Tommy was an eleven-year-old boy who came to the office with his mother for his yearly physical. All went well until we neared the end of the visit, at which time he cautiously asked, "I don't need a shot, right? My next shot is when I am 15." There was a moment of silence that cut through the room and a look of terror filled his face. I explained that up until very recently Tommy's supposition would have been correct. But the American Academy of Pediatrics made a recommendation last year for a new vaccine to be given to 11-to-12-year-olds. Tommy just put his head down and sighed.
The new recommendation calls for a tetanus booster to be given at 11 or 12 years of age, which offers protection against pertussis or whooping cough. The reason for this new schedule is as follows: the old schedule of immunizations called for DPT to be given at two, four and six months of age. This was followed by a booster given at 18 months and again at five years. The DPT vaccine is to protect against diphtheria, pertussis and tetanus. After completion of this series of shots one could be assured of being fully protected against these diseases...for a while. The protection against tetanus would wane each progressive year. Therefore, a booster was given at 15 years of age as a matter of routine. This booster was Td and was meant to protect against tetanus only. The T stands for tetanus, and the small d stands for diphtheria.
The diphtheria portion of the vaccine is a small amount to help with the body's ability to boost the response for tetanus, not to necessarily protect against diphtheria. It was generally felt that diphtheria and pertussis were serious infections for children, and that the need to protect beyond the childhood years was unnecessary. Subsequently, the booster given at 15 years and thereafter was the Td. Insofar as the antibodies waned with time, it was widely accepted that if an individual sustained a suspiciously dirty cut or puncture between the ages of 10 and 15 years the Td booster should be given at that time. Therefore, what is this new vaccine that is to be given at 11 or 12 years?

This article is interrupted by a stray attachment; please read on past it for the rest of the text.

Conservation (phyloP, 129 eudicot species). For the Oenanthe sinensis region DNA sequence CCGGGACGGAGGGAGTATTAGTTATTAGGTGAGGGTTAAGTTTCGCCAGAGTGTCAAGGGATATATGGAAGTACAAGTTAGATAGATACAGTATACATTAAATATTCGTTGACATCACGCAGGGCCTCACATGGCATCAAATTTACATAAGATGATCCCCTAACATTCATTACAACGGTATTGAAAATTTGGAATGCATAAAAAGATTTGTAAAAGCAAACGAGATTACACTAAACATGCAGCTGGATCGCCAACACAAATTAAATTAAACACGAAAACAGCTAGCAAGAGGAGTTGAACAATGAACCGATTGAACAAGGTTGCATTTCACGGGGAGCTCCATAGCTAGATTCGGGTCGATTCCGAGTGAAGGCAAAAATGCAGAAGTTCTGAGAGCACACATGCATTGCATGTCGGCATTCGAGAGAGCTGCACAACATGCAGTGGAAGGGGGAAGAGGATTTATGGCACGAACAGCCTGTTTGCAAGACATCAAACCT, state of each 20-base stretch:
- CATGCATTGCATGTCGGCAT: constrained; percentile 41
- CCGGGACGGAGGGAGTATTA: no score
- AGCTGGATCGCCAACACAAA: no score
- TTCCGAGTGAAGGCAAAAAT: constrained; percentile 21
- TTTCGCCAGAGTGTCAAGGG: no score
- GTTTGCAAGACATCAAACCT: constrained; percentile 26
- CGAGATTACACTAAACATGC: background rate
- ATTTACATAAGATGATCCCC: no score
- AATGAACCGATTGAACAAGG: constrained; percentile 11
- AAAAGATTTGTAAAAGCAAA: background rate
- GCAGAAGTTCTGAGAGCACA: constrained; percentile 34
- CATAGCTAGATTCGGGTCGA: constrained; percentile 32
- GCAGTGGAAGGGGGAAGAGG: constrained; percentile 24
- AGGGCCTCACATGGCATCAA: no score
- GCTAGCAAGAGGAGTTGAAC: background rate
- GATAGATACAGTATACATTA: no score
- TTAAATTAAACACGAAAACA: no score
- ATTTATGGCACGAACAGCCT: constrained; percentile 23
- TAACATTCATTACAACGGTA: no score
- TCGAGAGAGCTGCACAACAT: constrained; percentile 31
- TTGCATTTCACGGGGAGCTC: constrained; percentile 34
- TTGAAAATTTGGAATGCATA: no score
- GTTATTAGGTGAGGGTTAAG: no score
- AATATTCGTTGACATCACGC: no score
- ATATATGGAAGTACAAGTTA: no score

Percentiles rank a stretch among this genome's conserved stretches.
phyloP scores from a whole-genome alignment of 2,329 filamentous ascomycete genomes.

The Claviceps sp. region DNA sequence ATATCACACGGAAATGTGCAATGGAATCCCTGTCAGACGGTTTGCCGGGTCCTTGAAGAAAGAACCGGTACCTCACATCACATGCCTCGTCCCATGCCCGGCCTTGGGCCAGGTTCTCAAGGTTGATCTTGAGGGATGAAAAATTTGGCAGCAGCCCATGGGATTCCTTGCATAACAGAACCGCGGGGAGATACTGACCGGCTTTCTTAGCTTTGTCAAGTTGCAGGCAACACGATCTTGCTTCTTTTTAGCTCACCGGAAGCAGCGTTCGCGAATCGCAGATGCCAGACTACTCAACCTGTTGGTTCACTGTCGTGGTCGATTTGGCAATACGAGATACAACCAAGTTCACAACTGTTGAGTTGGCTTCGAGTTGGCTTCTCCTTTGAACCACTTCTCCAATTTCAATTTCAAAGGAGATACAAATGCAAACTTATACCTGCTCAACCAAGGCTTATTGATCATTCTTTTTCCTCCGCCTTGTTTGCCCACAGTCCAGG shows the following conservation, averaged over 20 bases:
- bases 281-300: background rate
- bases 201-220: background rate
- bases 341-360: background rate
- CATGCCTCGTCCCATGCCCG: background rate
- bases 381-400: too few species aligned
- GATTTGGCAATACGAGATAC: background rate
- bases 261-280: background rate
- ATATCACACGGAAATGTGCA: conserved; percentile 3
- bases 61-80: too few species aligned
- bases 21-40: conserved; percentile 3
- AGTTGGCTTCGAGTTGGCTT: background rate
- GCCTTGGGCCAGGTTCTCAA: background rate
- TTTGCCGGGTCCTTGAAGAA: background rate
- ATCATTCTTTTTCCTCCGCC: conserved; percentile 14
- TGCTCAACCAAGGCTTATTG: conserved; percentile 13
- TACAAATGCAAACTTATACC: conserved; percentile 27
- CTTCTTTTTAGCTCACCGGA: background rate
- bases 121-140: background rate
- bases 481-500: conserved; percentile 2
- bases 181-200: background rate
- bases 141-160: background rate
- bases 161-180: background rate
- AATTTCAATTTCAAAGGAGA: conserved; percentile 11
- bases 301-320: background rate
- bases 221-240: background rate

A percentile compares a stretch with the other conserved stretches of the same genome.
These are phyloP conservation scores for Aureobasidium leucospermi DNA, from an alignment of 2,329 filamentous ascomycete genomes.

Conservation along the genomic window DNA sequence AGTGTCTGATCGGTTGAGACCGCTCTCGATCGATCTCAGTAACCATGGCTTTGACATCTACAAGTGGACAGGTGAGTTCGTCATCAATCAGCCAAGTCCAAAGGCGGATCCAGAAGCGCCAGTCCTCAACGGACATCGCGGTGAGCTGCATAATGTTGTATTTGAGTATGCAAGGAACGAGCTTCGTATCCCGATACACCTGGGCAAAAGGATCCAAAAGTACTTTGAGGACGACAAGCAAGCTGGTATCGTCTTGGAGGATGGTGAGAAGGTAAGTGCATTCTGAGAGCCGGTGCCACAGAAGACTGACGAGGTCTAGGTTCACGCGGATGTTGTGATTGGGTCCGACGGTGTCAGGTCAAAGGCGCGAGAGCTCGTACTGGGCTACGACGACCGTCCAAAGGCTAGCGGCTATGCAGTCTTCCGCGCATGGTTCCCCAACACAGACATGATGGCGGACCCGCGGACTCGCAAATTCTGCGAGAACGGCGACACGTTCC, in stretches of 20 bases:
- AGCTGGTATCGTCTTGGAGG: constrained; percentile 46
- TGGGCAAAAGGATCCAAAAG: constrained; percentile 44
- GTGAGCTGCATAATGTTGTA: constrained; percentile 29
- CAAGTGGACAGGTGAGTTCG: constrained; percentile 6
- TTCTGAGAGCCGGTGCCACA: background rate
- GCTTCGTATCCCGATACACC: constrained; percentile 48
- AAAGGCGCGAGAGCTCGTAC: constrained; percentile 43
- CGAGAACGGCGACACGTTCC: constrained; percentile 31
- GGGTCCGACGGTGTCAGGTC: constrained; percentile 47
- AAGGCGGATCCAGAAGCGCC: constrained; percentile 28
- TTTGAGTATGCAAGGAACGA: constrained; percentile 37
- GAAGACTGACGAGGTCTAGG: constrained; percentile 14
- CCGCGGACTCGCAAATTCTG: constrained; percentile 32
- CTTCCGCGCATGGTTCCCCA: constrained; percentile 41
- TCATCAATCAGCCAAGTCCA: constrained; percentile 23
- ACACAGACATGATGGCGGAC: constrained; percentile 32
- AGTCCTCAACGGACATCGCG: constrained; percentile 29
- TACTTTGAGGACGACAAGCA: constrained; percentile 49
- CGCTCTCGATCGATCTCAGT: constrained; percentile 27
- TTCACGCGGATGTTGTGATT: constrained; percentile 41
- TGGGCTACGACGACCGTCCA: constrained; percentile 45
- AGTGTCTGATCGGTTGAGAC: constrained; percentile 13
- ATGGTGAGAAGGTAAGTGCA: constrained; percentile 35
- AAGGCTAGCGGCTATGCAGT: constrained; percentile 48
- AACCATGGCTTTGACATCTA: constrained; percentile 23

There has been a dramatic increase in the number of cases of whooping cough over the past few years. The incidence of pertussis in the United States reached an all-time low in 1976 with 1060 cases reported. In 2003 there were 11,647 cases reported, and in 2004 over 19,000. The mortality rate from pertussis was 10 per year in the 1990's, and has doubled since the year 2000. Why is this so?
Pertussis is a highly contagious respiratory tract infection that is caused by a bacterium, Bordatella pertussis. This infection is spread through direct contact with airborne droplets from an infected individual who merely coughs or sneezes. It can be a particularly devastating infection for infants and toddlers. Adolescents and adults can handle this infection much better than a child can. In the older patients it may present as a nagging and persistent cough, often times nothing more than a nuisance.
Since the old recommendation called for the final DPT to be given at five years of age, the protection against pertussis would naturally wane after that time period. A teenager or young adult would no longer be protected. From an epidemiological standpoint, that is exactly what was happening.
The incidence of pertussis in older patients increased dramatically. While it may have caused nothing more than a lingering nuisance cough for that individual it remained a highly contagious infection, and herein lies the problem. Young infants who had not been able to complete their initial series of vaccines were at risk for becoming infected. The older population served as a reservoir for pertussis. The young infants were becoming infected as a result, and many of them were becoming gravely ill.
To help stem the tide of this problem which was getting out of control, the Advisory Committee on Immunization Practices for the CDC met in Atlanta last year. They discussed a new licensed vaccine, Tdap, as a possible remedy for this problem. The Tdap vaccine is a tetanus booster that has a component of pertussis, which should help boost the immune response against pertussis and offer protection for adolescents. It is a very safe vaccine, and studies show that it is very effective in doing just that. Hence, by giving the tetanus booster at 11 or 12 years instead of 15, and offering a pertussis boost, the pool or reservoir of infected teenagers and young adults will diminish greatly. As a result, the overall number of pertussis cases should decrease significantly. This should be of great benefit to the "not yet protected" infants. A cost benefit analysis concluded that vaccinating individuals between 10 and 19 years of age with the Tdap in the United States over a 10 year period would prevent 1.8 million cases of pertussis. In addition it would save as much as 1.6 billion dollars in health care costs.
I explained all of this to Tommy's mother. She thought it was a great idea and was anxious to get her 13-year-old daughter in for her vaccination. Tommy, on the other hand, was not very impressed with the whole idea. To cheer him up I said, "Look on the bright side, Tommy; you won't have to get another tetanus booster until you are 21 years old!" He still was not impressed.